Whisky investment analyst and brokerage Rare Whisky 101 said its review of auction house figures showed that 20,638 bottles were sold in the first half of the year with a combined value of £4.6 million, a 33.8% rise on the first six months of 2014.
Rare Whisky 101 co-founder Andy Simpson said a move by leading brands such as Macallan away from age statements on their current retail supplies was making older and rarer whiskies more attractive to enthusiasts.
“Demand for rare whisky and the supply of bottles at auction are both accelerating at an extraordinary rate and this is driving up values,” he said.
“Demand for desirable single malt Scotch brands and previously discontinued bottles remains exceptionally strong.
“The dead hand of marketing is gaining an ever tighter grip on the single malt category, where retail releases are becoming non-age stated and the number of bottles ever more prolific.
“The dearth of truly collectable releases over recent years has only fuelled demand for older and discontinued past releases where quality and rarity are powerful motivations for purchase.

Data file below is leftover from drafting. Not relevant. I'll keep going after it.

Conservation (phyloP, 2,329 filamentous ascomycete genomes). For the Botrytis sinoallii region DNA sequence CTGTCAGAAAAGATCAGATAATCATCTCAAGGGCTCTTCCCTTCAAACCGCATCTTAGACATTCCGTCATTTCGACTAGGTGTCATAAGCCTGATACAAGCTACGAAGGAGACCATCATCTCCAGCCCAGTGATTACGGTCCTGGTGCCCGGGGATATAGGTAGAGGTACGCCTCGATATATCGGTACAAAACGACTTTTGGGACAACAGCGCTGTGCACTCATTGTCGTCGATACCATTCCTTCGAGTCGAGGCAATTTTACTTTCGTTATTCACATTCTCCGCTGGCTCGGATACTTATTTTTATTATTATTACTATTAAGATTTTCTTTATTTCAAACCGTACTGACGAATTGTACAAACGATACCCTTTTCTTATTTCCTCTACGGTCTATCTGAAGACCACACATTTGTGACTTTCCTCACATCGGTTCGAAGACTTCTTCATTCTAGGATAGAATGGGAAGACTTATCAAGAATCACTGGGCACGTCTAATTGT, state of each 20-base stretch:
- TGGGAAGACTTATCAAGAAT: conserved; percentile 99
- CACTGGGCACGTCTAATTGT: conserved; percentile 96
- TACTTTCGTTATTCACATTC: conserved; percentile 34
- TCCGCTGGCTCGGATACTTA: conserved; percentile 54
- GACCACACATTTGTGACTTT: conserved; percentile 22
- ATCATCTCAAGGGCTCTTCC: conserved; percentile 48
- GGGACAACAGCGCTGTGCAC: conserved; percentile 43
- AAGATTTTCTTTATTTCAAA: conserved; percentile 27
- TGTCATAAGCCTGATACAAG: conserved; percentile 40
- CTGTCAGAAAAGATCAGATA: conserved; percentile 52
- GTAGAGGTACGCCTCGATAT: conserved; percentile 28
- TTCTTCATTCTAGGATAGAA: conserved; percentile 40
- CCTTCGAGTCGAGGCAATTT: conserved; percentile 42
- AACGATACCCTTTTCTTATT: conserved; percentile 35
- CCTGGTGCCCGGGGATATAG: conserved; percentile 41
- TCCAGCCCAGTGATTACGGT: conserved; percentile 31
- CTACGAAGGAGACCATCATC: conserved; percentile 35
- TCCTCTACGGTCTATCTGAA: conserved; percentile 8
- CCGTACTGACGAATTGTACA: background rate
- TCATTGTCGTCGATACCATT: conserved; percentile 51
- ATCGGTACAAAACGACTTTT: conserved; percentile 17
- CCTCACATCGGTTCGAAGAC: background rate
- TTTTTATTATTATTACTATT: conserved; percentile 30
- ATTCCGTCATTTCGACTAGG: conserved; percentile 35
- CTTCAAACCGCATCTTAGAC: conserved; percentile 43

“For many in the broader Scotch industry, export and sales figures appear challenging. However, the secondary market shows little of this stress.
“We see this as a clear future trend, with the value of scarcity increasing demand from connoisseurs, collectors and investors.”
The top 100 performing bottles of investment-grade Scotch increased in value by 8.9% in the first half of the year and values have increased overall by over 500% since 2008.
The dormant Brora distillery and Whyte & Mackay-owned Dalmore are the top-ranked distilleries in the investment market, followed by Port Ellen, Mortlach and Bowmore.
Rare Whisky 101 also reported strong interest in Japanese whisky with values of Karuizawa up 66% on a year ago.
Its report came as the Japanese distiller broke the world auction record for a single bottle of whisky from the country.
Bonhams in Hong Kong sold a bottle of 1960 Karuizawa The Cockerel for HK$918,750 (£77,297).